By Rupa Rege Nitsure
A transparent monetary policy has a clearly defined goal like price stability. In the case of India, the RBI came out with a new monetary policy framework in January 2014, anchoring for an inflation (CPI-based) target of 4.0 per cent with a band of plus/ minus 2.0 per cent. It has also proposed to bring the targeted CPI (consumer price index) inflation down to 8.0 per cent by January 2015 and 6.0 per cent by January 2016, before bringing it down to 4.0 per cent in three years. The adoption of such a rule-based framework has made the monetary policy exercise highly transparent for India. In fact, in every bi-monthly policy statement, the RBI tries to show the degree of consistency between the actual inflation trajectory and its anticipated path.
The credibility of policy is attained when the central bank’s actions are consistent with reaching its monetary policy goal. The easing of retail inflation for two consecutive months, the recent fall in global crude prices, the benign outlook on global non-oil commodity prices and the government’s firm commitment to fiscal consolidation had given rise to the wide-ranging expectation of an easing cycle. Some had wrongly interpreted the RBI’s stance in the June policy as “dovish” because it had said that further policy tightening will not be warranted, if the economy stays on a disinflationary course witnessed during May-June, 2014. However, that was a conditional statement and in June as well as in August, the RBI has clearly warned of several upside risks to inflation on account of adjustments in administered prices, deficient monsoon and its impact on food production, possibly higher oil prices stemming from geopolitical concerns and exchange rate movement, and growth in the aggregate demand. In the latest policy review, the central bank appears to be more concerned about achieving the 6.0 per cent inflation target by January 2016 than achieving the 8.0 per cent target by January 2015. And, therefore, it has suggested a heightened state of policy preparedness to contain inflationary risks. According to the RBI, a lot depends on the government’s actions on food management and timely completion of projects that would set the pace for the supply-side response.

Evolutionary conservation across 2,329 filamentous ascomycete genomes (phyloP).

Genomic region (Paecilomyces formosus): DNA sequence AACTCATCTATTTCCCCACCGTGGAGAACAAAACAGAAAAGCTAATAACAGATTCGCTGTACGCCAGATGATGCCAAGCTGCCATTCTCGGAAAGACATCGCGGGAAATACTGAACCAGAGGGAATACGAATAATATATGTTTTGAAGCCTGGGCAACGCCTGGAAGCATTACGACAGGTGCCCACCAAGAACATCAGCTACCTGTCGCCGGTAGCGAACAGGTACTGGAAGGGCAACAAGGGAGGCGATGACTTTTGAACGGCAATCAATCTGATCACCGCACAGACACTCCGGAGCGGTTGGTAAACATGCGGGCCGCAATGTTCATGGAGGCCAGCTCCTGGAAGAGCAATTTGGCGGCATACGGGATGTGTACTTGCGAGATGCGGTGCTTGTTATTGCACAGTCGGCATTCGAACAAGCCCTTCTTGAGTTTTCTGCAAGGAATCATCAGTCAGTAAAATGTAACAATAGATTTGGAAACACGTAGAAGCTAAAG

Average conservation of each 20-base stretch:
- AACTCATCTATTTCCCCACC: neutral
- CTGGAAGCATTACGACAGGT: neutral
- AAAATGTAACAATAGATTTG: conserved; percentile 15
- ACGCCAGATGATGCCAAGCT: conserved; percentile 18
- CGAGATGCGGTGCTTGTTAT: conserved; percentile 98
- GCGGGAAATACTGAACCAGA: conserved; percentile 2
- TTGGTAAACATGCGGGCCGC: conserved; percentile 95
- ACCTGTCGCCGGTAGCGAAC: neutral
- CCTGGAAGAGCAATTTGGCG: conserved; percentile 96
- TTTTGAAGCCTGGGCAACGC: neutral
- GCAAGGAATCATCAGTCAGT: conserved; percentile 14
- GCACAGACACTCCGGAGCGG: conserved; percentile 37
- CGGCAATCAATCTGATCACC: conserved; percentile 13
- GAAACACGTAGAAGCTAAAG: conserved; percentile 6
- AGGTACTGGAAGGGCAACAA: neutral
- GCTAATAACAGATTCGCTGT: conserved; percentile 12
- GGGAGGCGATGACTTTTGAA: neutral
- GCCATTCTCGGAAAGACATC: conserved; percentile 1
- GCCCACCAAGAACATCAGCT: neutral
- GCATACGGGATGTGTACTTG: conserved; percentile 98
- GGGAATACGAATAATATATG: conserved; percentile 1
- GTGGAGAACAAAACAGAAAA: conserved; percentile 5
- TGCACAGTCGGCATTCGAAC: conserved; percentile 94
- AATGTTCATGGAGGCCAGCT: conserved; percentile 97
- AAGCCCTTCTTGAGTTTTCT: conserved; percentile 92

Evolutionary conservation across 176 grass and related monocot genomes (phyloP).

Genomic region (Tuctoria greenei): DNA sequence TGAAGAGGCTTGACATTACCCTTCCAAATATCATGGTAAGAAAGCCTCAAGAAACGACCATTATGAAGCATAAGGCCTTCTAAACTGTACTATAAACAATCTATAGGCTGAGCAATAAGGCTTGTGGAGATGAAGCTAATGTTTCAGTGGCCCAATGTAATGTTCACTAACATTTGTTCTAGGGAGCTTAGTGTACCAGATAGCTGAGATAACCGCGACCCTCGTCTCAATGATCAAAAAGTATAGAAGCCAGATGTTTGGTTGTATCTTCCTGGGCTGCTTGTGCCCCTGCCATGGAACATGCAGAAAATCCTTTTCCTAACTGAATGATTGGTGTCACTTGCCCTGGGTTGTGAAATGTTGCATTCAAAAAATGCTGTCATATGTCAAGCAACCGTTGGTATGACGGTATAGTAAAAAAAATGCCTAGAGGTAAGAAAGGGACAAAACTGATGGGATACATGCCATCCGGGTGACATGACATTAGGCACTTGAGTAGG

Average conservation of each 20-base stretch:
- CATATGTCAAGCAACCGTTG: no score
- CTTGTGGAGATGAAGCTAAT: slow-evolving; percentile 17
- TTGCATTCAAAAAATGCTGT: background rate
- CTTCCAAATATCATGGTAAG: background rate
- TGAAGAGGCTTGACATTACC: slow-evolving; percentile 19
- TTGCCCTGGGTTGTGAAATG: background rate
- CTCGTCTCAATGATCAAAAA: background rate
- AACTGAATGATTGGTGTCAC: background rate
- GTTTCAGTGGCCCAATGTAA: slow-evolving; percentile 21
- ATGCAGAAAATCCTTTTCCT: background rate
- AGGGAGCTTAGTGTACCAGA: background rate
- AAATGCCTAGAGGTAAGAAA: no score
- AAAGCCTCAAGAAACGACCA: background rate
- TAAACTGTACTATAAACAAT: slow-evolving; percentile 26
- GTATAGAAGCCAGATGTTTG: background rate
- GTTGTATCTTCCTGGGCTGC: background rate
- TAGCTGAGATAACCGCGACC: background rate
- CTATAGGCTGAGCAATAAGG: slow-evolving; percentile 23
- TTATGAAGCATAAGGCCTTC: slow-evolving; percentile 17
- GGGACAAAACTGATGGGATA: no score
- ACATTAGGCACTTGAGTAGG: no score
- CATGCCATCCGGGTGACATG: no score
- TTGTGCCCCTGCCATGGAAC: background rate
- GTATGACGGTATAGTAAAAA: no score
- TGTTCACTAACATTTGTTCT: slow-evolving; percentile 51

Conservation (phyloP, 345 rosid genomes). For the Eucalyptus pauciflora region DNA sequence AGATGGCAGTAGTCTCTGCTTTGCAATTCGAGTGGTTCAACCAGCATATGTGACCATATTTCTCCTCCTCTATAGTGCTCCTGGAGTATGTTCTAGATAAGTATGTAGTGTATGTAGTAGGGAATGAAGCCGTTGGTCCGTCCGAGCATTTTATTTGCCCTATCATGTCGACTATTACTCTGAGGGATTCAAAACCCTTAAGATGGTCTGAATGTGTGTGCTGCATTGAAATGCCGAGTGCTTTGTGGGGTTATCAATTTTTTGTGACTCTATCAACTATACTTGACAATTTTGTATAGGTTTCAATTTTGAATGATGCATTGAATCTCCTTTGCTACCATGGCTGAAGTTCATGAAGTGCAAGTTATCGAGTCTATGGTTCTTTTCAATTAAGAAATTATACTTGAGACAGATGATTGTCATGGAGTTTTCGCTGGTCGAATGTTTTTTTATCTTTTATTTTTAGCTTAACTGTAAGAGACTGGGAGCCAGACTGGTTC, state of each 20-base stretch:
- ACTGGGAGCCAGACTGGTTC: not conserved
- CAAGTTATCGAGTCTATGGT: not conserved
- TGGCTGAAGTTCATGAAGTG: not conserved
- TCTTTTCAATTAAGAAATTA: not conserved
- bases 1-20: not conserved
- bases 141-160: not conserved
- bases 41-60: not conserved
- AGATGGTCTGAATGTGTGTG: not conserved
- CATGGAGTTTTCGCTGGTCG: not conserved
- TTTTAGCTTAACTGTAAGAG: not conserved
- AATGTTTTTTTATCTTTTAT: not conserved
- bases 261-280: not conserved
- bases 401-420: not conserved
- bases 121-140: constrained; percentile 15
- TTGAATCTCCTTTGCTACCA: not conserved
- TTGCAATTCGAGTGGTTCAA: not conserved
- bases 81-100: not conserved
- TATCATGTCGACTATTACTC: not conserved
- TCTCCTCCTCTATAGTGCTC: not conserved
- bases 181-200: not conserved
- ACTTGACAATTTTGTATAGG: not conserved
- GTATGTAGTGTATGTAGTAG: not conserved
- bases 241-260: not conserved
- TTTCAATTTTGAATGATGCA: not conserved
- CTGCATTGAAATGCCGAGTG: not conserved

Given these uncertainties, the RBI remains worried about the medium-term sustainability of the disinflation process and, hence, it has chosen to keep the policy rates as well as the CRR (cash reserve ratio) unchanged on August 5, 2014.
While “pessimistic” on the inflation front, the RBI appears to be quite confident about the evolving growth trajectory. This confidence stems from the improved performance of exporting industries, ongoing revival of investments, unlocking of stalled projects, government’s commitment to fiscal consolidation and its favourable impact on the continued…